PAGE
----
TRAVEL THERE: WHERE ARE THE BRIDE AND GROOM?
In case you’re just joining us, let me remind you where we are. I’ve just attended my first Coptic wedding, an amazing experience. Now I’m sitting in the Pearl Ballroom of the Heliopolis Fairmont, waiting for the arrival of the bride and groom. I didn’t join my husband as he went to work the room, because I had a broken shoe and didn’t want to wander around barefoot. There is no food, no drink and no music, because nothing is supposed to happen until the bride and groom arrive. Everyone around me is speaking a language I don’t understand. I haven’t eaten since breakfast and we’re coming up on ten o’clock. The adventure is wearing thin and my bed is beginning to sound pretty good to me. The promised buffet and belly dancer aren’t as compelling as they seemed before.
Angry with No One to be Mad at
Don’t you just hate it when you find yourself growing madder with every minute that passes and you don’t even have anyone to blame. Of course, Bill would be using the time to visit with old friends. He didn’t tell me to stay at the table because my shoe broke. I made that decision myself. And who exactly could I blame for my broken shoe. I chose them out of my large collection of shoes and I have no idea when or where I’d bought them. It was no one’s fault but mine that I was the only woman in the room with slicked back hair. My nieces had tried to get me to have my hair puffed up professionally. I couldn’t blame anyone else for the fact that I hadn’t eaten since breakfast. Who besides me decides to diet on a vacation to a wedding? I couldn’t even blame anyone for the fact that they were all talking to each other in another language. I’ve been married to Bill for over 20 years. I’d had plenty of time to learn a little Arabic if I’d wanted to to.
Even without basic language skills I began to realize this wait was a little longer than the usual Egyptian wedding reception. The blame for the delay was generously passed around. Some said it was because the wedding was on a holiday and there wasn’t enough staff to take care of everything. Some blamed the caterer, who was, by the way, out of town directing the whole thing via phone. Some blamed the couple themselves for not coming down to join their guests and rumors of wild partying in the bridal suite spread out among the tables. Some blamed the groom and his family. Others blamed the bride and her family. We didn’t have anything to eat or drink, but there was plenty of blame to share.
It Gets Better, But Not For Me
Because of the extreme wait, some changes to tradition were made. Someone finally delivered a plate of mezza to the table. I wanted to grab it and find a corner to devour it in, but I played it cool. I had a couple of olives and a few bites of something else. Later I regretted my restraint. Everyone must have been as hungry as me, because every crumb disappeared almost immediately.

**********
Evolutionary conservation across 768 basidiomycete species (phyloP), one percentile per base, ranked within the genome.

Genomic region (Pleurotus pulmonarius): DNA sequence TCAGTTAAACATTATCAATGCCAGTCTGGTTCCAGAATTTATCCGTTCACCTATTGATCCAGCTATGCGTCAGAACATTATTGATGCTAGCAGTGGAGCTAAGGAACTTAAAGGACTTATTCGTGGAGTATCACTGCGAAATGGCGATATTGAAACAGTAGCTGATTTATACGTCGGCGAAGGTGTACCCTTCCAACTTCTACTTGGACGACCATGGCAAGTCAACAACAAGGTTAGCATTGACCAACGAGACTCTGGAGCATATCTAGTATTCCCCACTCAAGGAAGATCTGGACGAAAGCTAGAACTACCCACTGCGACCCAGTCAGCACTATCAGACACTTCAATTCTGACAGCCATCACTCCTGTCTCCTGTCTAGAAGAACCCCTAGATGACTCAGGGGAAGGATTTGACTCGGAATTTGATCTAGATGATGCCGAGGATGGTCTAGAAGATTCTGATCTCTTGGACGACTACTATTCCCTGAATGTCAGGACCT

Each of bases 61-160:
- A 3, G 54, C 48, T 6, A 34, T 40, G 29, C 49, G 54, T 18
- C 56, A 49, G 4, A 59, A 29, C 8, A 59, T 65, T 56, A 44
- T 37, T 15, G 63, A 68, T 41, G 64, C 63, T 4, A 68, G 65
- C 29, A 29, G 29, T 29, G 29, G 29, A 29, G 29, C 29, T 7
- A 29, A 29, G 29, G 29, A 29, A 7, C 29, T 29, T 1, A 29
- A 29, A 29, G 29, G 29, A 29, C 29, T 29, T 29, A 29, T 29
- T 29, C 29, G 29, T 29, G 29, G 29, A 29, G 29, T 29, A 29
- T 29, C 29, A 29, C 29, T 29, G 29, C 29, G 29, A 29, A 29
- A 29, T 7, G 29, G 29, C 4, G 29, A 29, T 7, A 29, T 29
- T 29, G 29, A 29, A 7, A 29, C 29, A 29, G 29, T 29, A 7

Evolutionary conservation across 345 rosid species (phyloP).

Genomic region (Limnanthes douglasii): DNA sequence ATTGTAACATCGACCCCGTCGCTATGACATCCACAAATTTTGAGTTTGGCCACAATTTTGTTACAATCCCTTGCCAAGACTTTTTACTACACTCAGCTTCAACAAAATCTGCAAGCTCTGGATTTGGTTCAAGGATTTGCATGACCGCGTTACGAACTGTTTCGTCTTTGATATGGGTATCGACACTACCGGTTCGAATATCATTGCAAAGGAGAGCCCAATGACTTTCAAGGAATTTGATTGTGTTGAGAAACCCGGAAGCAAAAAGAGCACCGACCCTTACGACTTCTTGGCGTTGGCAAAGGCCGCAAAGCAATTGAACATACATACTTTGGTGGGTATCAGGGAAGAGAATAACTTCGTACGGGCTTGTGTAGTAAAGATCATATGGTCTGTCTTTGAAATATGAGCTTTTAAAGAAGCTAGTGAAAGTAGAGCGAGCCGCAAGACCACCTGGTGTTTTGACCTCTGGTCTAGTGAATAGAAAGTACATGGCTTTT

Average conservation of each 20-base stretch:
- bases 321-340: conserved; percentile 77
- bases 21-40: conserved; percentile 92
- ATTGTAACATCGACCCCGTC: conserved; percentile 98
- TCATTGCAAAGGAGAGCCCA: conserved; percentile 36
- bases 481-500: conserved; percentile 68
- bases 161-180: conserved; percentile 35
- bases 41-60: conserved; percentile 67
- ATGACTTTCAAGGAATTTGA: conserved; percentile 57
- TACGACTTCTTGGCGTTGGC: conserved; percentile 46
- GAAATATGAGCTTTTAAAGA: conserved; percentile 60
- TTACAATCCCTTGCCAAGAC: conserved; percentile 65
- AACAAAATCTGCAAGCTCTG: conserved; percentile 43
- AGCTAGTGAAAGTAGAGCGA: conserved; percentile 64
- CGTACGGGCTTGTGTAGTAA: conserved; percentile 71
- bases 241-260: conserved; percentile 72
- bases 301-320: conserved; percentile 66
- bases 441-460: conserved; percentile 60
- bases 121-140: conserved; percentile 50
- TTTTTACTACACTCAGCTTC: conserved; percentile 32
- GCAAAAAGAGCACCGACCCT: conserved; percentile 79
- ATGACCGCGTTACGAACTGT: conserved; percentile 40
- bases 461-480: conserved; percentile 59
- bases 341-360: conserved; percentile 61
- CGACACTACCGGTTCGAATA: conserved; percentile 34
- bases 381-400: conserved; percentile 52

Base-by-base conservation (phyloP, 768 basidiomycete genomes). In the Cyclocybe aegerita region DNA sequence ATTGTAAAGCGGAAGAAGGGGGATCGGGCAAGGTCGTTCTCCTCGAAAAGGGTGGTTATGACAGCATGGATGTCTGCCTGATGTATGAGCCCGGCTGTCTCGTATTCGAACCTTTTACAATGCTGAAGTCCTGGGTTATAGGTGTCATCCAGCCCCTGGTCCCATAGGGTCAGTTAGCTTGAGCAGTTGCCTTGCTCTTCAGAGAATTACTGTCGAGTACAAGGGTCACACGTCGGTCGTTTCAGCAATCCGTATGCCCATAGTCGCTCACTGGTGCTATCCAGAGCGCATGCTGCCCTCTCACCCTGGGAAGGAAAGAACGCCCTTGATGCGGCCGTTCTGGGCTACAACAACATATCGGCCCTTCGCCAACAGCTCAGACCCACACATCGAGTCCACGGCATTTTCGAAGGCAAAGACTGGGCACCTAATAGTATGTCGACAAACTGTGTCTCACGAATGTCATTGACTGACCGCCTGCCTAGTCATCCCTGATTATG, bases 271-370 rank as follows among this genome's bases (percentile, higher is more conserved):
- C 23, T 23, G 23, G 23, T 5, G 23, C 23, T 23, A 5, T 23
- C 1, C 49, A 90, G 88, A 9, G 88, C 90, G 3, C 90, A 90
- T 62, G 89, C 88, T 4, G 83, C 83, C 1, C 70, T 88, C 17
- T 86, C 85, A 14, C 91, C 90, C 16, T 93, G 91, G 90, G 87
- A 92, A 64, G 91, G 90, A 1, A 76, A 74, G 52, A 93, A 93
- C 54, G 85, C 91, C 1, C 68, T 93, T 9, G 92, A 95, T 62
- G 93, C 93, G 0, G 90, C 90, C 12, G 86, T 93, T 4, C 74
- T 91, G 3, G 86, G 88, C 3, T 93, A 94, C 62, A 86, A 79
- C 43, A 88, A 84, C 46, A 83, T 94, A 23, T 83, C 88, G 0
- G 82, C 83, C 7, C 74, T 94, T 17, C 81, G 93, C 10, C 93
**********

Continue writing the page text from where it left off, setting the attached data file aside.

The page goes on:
They also loosened up the liquor, but when the drinks finally did arrive, it was just scotch. On the night before the wedding the bride juggled guests while the groom juggled scotch. There was not going to be a bar or champagne. Mind you, they drink very good scotch, but that’s all they drink. Bottles of the popular beverage enhancer were placed on the table in generous proportions, but I don’t drink scotch – at all. The room got friendlier and the blame for the delay got gentler.
I had to make do with Coke Zero. It took so much effort to get a can of it, I dared not do more than sip, because I might never see another. I soon felt very much like the designated driver, only it didn’t come with any of the satisfaction serving that the role usually provides. I was just the only person in the room over four feet tall who was not drinking – and I was starving.
I learned from the four foot tall crowd that there was a sweets station. It was cute, with cupcakes and candy, but no true cure for hunger. Out of desperation I sampled some of the choices, but too much sugar when I’m hungry only gives me a headache and I hate wasting calories. So I continued to suffer in silence.
Will the bride and groom ever show up? Come back next week and find out!
2 thoughts on “Egyptian Time Dragging By”
Look forward to the next installment. Something was surely amiss to delay that long.
As the only natural American in the crowd, I know I’m the only one to whom time mattered at all. Time is a very fluid thing in Egypt and they don’t feel at all the way we do about it. As soon as the scotch came, the mood changed completely. While they were curious as to what was happening, it wasn’t as if it were a really big problem. They were going to be up until the wee hours anyway. I knew it was completely my issue, but I knew my American friends would appreciate my dilemma!